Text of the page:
Brillouin grating in optical fibers is of considerable interest due to its applications in optical fiber communication and distributed sensing. However, the intrinsic Brillouin grating spectrum is still unknown and several kinds of spectra were reported. In this paper, we experimentally investigate the characteristics of the Brillouin grating spectra in a polarization-maintaining fiber, and the results show that it agrees with the theory of fiber Bragg grating but not determined by the natural Brillouin gain bandwidth as thought previously, and in the case of weak grating, the bandwidth is only length-limited, i.e., inversely proportional to the length of the Brillouin grating. In addition, the apodization of the Brillouin grating induced by the acoustic wave decay, a unique feature that is different from the Bragg grating, is observed for the first time to the best of our knowledge.
© 2010 OSA
There is an increasing interest over recent years in Brillouin grating (also called transient Brillouin grating or Brillouin dynamic grating) in optical fibers due to its applications in optical storage [1–3], distributed sensing [4–9], optical delay line , and birefringence characterization of polarization-maintaining fiber (PMF) . Generally, a Brillouin grating is generated by using two counter-propagating pump waves through stimulated Brillouin scattering (SBS) [12,13]. A Brillouin grating in fact is a moving periodically modulated refractive index associated with an acoustic wave, which results from the interaction between two pump waves through electrostriction effect. Compared with conventional fiber Bragg gratings, the Brillouin gratings have two unique features: one is that it is a moving grating, which can produce a Brillouin frequency shift (BFS) to the reflected light with respect to the probe wave, and the other is that there is a lifetime (~10 ns for silica fiber) for its existence after removing the pump waves . For most applications, a high-birefringence PMF is used, where two pump waves are launched into one axis of the PMF to create a Brillouin grating and a probe wave is launched into the other axis to read the grating. A maximum reflection on the Brillouin grating can be seen when the frequency difference between the probe wave and the pump wave, who propagates in the same direction as the probe wave, satisfies the phase matching condition, i.e. , where is the phase birefringence of the PMF, is the group refractive index, and νis the frequency of probe wave [11,12].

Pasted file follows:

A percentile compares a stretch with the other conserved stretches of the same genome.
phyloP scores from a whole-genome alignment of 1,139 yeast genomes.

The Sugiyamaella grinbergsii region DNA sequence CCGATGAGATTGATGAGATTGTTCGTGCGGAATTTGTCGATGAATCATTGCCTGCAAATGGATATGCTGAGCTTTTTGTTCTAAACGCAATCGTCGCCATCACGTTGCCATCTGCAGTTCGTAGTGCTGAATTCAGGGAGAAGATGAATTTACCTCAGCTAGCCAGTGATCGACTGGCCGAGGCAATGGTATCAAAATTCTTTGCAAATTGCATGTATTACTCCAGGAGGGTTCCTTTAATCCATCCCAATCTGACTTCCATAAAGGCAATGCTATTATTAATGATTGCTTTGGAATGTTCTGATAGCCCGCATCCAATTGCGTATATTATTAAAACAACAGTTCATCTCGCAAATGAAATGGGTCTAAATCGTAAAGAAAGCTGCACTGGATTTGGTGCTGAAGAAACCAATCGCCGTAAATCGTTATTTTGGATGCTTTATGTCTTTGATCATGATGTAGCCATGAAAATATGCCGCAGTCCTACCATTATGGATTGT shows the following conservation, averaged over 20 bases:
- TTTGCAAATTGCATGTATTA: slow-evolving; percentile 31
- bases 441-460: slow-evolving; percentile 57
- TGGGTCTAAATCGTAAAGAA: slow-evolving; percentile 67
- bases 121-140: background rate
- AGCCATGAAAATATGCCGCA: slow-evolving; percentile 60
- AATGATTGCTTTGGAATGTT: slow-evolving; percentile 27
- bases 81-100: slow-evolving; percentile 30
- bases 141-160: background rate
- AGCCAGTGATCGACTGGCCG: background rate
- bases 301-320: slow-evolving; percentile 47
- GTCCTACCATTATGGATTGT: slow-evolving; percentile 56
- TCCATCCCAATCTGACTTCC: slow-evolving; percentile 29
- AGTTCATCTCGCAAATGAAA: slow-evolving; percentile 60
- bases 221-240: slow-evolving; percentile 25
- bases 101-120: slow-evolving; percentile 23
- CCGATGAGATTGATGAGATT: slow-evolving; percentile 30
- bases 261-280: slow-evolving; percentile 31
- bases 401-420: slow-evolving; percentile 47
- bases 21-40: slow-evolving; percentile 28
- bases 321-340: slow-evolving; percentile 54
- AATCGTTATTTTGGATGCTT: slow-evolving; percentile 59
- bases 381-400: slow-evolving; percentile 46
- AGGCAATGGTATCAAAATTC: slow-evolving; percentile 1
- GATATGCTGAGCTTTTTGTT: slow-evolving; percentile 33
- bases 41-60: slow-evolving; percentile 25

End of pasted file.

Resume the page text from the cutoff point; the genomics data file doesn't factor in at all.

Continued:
A Brillouin grating can be generated in correlation domain [4,5,9] and time domain [6–8,10–12], respectively. In the correlation-based technique, a Brillouin grating is generated using two synchronized and frequency-modulated CW pump waves. In time domain, a Brillouin grating can be more conveniently generated through two frequency-locked pump waves, which includes three schemes in terms of pump type. The first scheme uses two CW pumps, and the Brillouin grating can exist in the whole fiber [4,12]. However, due to the nonuniformities of BFS and the birefringence of PMF , the measured Brillouin grating spectra can be broadened inhomogeneously [4,8]. The second scheme includes a CW pump and a pump pulse, where the Brillouin grating is generated following the pump pulse from one end to the other end [7,8]. In this case, due to the decay of the acoustic wave, the length of the existing Brillouin grating is limited to , where is the width of pump pulse, is the phonon lifetime and nis the fiber refractive index. The third scheme includes two short pump pulses (< 10 ns), where the Brillouin grating can be generated at a specific location controlled by the delay of the two pump pulses [6,11]. The interaction length of the two pulses is , where and are the pulse widths of pump 1 and pump 2, respectively. However, due to the phonon excitation time, the effective length of Brillouin grating is only half of the interaction length, i. e. , for example, 20 cm for two 2 ns pump pulses [6,11].
Up to now, several kinds of spectra were obtained in experiment and the intrinsic Brillouin grating spectrum is still unknown. In Ref. 12, an asymmetric spectrum with a FWHM (full width at the half maximum) of 80 MHz was obtained. In Ref. 8, the measured spectra show asymmetry and some irregular side lobes, and the FWHM ranges from 50 MHz to 100 MHz. In Ref. 4, a symmetric Gaussian-like spectrum with a FWHM of ~320 MHz was obtained. In Ref. 11, the measured spectra show a two-peak structure. In Ref. 10, the Brillouin grating spectrum was thought to have a relationship with the natural Brillouin gain bandwidth. In this paper, we experimentally investigate the intrinsic Brillouin grating spectra with two pump pulses, where a short Brillouin grating can be obtained to avoid the impact on spectrum induced by nonuniform birefringence of PMF. The length of the Brillouin grating can be precisely controlled through changing the pump pulse width. The measured results show that the Brillouin grating spectra agree with the theory of fiber Bragg grating, and in the case of weak grating (very small refractive index change), the bandwidth is only length-limited, i.e., inversely proportional to the length of the Brillouin grating. In addition, the apodization of the Brillouin grating induced by acoustic wave decay, a unique feature that is different from the Bragg grating, is observed for the first time to the best of our knowledge.